ERIC Number: ED215326
Record Type: RIE
Publication Date: 1981-Sep
Reference Count: 0
Testing to Aid Text Processing.
Duchastel, Philippe C.
The testing effect is a phenomenon that may be described as follows: following the reading of a prose passage, a group of students who are given a posttest on the passage immediately or shortly afterward will later recall more of the passage on a retention test than will a similar group of students who are not given the posttest. Testing as a means of directly enhancing prose learning is generally not recognized and is not used much in the schools. If it were, every period of instruction would be brought to a close with a short test. Such a test could well be an ungraded self-test, for its purpose would be not to manage the instructional process, but to consolidate the learning experience that has just taken place. Testing in this sense is similar to practice or rehearsal. The testing effect consolidates learning in terms of degree of processing, not structurally. A test thus provides a stimulus for engaging in the consolidation of learning. The context here is similar to that of most adjunct aids, such as learning objectives, inserted questions, and typographical cueing, all of which suggest certain strategies to the learners. Research on the testing effect has generally excluded, for experimental reasons, the provisions of feedback, review opportunities, and test anticipation effects, in order to isolate the consolidation effect per se. However, all of these other factors would likely be present in educational contexts and would further add to the value of testing. (HOD)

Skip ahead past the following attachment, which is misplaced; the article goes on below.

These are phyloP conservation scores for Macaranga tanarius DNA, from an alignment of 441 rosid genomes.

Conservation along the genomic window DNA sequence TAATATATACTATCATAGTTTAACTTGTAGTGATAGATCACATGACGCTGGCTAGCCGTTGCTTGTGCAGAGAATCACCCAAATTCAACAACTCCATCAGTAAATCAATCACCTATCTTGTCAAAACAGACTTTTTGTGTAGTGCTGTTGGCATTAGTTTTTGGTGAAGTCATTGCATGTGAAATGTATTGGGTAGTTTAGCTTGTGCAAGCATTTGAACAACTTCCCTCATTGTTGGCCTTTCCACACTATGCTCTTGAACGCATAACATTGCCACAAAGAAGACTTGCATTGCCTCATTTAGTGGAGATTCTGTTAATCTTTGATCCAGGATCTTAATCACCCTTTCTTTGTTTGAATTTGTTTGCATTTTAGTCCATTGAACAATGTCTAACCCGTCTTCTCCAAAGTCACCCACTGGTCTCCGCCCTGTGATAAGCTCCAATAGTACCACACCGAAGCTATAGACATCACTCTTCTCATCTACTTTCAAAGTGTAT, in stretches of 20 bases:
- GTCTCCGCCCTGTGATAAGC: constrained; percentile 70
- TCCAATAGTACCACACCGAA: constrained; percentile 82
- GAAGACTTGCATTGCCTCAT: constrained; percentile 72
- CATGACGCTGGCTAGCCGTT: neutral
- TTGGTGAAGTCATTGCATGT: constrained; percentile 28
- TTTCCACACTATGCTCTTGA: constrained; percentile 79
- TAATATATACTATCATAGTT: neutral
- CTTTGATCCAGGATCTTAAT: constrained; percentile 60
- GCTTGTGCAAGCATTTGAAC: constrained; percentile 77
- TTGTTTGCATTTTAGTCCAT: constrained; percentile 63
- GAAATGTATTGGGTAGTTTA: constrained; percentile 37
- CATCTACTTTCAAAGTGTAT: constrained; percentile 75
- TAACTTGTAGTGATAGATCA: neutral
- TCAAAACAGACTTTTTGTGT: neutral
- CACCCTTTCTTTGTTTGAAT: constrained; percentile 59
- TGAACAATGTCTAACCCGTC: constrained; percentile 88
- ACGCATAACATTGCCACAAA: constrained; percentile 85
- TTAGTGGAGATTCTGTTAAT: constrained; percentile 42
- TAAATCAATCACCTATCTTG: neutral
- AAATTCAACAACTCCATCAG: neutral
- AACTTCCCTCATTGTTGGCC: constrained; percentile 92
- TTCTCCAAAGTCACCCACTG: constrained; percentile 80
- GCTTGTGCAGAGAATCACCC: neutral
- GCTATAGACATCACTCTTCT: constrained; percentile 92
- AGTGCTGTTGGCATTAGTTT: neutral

Publication Type: Guides - Classroom - Teacher; Opinion Papers; Speeches/Meeting Papers
Education Level: N/A
Authoring Institution: N/A
Identifiers: Adjunct Aids; Prose Learning; Testing Effects
Note: Paper presented at the Meeting of the International Symposium on Text Processing (Fribourg, Switzerland, September 1981).